Clicking on banner ads enables JWR to constantly improve
Jewish World Review April 11, 2001 / 18 Nissan, 5761

Jonah Goldberg

Jonah Goldberg
JWR's Pundits
World Editorial
Cartoon Showcase

Mallard Fillmore

Michael Barone
Mona Charen
Linda Chavez
Ann Coulter
Greg Crosby
Larry Elder
Don Feder
Suzanne Fields
Paul Greenberg
Bob Greene
Betsy Hart
Nat Hentoff
David Horowitz
Marianne Jennings
Michael Kelly
Mort Kondracke
Ch. Krauthammer
Lawrence Kudlow
Dr. Laura
John Leo
David Limbaugh
Michelle Malkin
Chris Matthews
Michael Medved
MUGGER
Kathleen Parker
Wes Pruden
Sam Schulman
Amity Shlaes
Roger Simon
Tony Snow
Thomas Sowell
Cal Thomas
Jonathan S. Tobin
Ben Wattenberg
George Will
Bruce Williams
Walter Williams
Mort Zuckerman

Consumer Reports


Decrying hoopla over diversity in newsrooms

http://www.jewishworldreview.com -- THERE are two kinds of stupid. One kind of stupid spills soup in someone else's lap. The other kind spills it in his own. Similarly, questioning the merits of "diversity" mania in America can get you into trouble. But questioning the wisdom of the American Society of Newspaper Editors, for a syndicated columnist like myself, is just plain barmy. But let's do it anyway.

There has been so much thumbsucking about diversity in the newsroom that I wouldn't be surprised if there were a single viable thumbprint left at the Columbia Journalism School. At the forefront of the movement to get more minorities into journalism is the American Society of Newspaper Editors, whose members are not merely powerful, but very, very attractive (just covering my bases if any of you are thinking about buying my column).

Indeed, ASNE is publicly dedicated to achieving an outright quota in minority hiring - it insists 38.2 percent of newsroom journalists need to be minorities by 2025. Let's just call it a goal and a timetable and not an outright quota. Still, that's an ambitious number.

Which is why, at last week's annual meeting Washington, so many ASNE honchos (all wonderful people who are kind to their mothers) were in semi-official panic over the fact that, for the first time in the 23 years they've been surveying newsrooms, minority representation went down.

Tim McGuire, the incoming president of ASNE and the editor of the indispensable Minneapolis Star Tribune, declared, "Our industry's longtime effort to increase newsroom diversity has obviously hit a major snag."

So, how major is this snag? Well this dismaying first-time drop in minority representation was a staggering drop of 0.21 percent points. Yes, that decimal point is in the right place.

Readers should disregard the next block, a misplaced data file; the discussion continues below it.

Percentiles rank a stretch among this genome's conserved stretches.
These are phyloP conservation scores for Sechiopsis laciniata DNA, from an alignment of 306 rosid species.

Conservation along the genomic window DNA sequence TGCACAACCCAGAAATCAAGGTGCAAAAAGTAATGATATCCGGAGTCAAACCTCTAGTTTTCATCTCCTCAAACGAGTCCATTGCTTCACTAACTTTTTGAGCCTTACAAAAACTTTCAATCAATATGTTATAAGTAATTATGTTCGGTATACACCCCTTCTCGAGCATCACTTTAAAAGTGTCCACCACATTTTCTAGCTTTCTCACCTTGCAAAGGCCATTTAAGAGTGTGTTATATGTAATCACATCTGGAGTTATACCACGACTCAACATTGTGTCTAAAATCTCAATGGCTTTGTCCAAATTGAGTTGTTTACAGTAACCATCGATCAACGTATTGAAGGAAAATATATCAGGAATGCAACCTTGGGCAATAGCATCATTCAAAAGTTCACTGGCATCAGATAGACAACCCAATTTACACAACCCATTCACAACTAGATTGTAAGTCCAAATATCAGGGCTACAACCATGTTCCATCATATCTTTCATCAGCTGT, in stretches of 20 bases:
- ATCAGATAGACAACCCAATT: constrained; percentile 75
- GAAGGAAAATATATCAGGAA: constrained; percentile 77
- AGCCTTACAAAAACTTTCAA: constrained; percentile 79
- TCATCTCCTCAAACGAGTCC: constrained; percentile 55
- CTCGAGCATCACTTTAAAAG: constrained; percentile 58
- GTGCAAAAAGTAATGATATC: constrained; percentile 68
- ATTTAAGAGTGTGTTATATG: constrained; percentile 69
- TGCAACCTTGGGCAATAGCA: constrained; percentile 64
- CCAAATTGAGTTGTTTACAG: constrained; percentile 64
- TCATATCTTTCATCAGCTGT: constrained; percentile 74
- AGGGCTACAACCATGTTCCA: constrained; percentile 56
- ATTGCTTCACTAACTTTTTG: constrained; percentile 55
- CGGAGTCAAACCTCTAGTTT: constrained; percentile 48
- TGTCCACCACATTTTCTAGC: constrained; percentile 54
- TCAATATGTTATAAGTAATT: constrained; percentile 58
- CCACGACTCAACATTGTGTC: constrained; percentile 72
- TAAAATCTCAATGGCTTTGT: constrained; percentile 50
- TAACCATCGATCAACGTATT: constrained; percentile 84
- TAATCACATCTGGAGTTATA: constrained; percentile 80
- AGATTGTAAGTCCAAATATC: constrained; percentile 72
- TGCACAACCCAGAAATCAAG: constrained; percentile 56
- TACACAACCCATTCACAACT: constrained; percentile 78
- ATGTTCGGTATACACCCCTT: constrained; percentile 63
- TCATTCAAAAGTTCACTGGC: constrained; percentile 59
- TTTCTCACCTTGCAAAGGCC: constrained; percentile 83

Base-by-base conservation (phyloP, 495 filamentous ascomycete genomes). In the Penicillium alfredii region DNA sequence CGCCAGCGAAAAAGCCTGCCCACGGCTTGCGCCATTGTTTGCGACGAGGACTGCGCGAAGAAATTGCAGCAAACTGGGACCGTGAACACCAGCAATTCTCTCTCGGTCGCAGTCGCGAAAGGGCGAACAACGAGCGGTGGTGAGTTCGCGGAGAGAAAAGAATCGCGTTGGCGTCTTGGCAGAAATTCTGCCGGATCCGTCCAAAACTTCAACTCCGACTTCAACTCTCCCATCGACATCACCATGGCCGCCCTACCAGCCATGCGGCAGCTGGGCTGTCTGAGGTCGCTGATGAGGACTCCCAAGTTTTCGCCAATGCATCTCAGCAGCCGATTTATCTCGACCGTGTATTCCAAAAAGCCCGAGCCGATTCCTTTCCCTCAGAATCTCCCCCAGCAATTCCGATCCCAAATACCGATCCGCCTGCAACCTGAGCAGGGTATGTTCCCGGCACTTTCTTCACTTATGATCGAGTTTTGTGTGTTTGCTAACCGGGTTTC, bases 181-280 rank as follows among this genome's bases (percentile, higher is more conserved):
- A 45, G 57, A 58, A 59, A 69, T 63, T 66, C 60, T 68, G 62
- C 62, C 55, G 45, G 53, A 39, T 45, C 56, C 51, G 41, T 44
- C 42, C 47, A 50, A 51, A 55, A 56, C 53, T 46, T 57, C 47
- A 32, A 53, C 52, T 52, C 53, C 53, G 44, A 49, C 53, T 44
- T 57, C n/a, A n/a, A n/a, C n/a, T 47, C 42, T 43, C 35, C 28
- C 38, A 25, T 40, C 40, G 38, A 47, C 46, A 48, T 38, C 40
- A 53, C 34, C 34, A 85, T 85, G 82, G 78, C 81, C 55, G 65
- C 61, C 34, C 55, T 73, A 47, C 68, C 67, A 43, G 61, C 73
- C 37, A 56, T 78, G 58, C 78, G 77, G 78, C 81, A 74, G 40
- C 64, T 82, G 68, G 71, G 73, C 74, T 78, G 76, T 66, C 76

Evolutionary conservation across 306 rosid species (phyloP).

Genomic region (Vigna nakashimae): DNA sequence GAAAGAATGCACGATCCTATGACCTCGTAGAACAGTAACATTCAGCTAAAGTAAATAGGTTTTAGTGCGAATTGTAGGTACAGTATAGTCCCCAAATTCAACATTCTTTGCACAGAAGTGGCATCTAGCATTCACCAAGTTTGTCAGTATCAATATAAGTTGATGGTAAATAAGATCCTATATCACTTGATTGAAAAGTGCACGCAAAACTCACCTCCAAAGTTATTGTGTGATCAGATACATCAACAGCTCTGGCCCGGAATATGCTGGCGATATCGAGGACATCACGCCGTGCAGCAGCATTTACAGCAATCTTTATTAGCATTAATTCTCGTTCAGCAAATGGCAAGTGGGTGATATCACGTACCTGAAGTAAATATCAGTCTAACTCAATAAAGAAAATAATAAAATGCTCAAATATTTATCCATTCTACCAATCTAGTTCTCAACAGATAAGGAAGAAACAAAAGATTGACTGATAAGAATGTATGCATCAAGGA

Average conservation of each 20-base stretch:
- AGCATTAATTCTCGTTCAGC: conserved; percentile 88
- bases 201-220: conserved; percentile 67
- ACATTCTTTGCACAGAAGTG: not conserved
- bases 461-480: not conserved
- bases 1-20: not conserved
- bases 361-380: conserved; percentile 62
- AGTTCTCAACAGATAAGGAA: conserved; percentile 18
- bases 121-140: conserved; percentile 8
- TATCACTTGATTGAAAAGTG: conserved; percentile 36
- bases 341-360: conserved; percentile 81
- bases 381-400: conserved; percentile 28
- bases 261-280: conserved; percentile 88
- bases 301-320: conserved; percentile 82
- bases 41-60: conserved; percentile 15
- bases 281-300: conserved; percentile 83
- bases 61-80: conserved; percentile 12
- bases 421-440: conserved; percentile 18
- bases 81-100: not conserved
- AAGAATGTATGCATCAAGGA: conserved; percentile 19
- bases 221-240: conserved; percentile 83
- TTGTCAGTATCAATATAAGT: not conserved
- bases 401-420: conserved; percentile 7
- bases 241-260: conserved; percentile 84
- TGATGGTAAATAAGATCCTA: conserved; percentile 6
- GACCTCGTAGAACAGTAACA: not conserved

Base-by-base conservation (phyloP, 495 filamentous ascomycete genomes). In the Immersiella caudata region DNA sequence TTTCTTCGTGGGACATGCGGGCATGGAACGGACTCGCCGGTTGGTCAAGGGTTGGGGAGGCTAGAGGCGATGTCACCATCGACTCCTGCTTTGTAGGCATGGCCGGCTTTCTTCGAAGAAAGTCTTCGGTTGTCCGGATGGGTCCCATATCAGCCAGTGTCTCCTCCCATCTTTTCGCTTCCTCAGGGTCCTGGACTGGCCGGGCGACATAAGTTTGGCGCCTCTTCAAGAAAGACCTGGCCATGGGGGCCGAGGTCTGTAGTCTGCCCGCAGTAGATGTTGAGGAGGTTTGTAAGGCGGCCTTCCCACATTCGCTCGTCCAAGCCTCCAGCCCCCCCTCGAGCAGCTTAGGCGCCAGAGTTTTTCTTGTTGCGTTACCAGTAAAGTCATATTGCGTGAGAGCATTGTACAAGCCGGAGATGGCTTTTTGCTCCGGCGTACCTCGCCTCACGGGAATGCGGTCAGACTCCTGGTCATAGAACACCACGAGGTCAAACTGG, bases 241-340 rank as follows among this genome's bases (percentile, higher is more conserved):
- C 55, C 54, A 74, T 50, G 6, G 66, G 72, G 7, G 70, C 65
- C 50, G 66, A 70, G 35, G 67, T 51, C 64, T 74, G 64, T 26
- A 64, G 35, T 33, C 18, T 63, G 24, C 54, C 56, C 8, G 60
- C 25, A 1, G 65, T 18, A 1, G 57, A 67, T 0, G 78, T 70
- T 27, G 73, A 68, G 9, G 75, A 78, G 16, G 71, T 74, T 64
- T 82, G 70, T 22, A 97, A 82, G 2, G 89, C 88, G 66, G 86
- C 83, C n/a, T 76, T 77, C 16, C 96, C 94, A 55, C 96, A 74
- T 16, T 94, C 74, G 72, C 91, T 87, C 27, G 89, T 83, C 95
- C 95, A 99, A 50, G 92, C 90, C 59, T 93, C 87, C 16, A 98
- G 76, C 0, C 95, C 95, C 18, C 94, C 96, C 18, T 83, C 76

This year, the number of minority journalists working in daily newspapers was 11.64 percent as opposed to 11.85 percent the year before. If this study had even a 2 percent margin of error, then that 23-year streak would have remained intact. And yet Austin American-Statesman editor Rich Oppel, the outgoing president of ASNE (a man so talented he can bake 12-minute brownies in seven minutes) said the results are "simply not acceptable."

Now, I see nothing wrong with diversity in the newsroom. But I do get confused by what these guys mean by diversity.

Big-league editors swear that the media isn't biased to the left. And that may even be true in some cases. Surely, many journalists are capable of suspending their own biases in favor of getting just the facts. But if that is the case, why is diversity needed so desperately? If the role of the journalist is to be dispassionately uninvolved in the story, why will the news be so much better if Asians or blacks are writing the story?

The Washington Post's ombudsman explained in a column this week that increased diversity is the best way to guarantee "accurate and penetrating journalism" and the only way "newspapers are going to survive in this increasingly diverse and multimedia country."

Well, if the ethnic, racial and gender backgrounds of a reporter can have such a huge impact on coverage, isn't it possible that some other things influence coverage as well? Say, oh, I don't know: your politics?

Recall that according to a Freedom Forum survey, 89 percent of journalists voted for Bill Clinton in 1992. Hiring more minorities is great, but the real minorities in newsrooms aren't blacks and Hispanics, but conservatives.

Or, what about religion? Surveys have shown that only about 11 percent of journalists attend church on a weekly basis, while more than one-third of Americans do. Wouldn't American journalism also be richer if more white evangelical Christians worked at major newspapers? Maybe if The Washington Post had a few more hanging around, it might not have let a front-page story slip by describing evangelicals as "largely poor, uneducated and easy to command."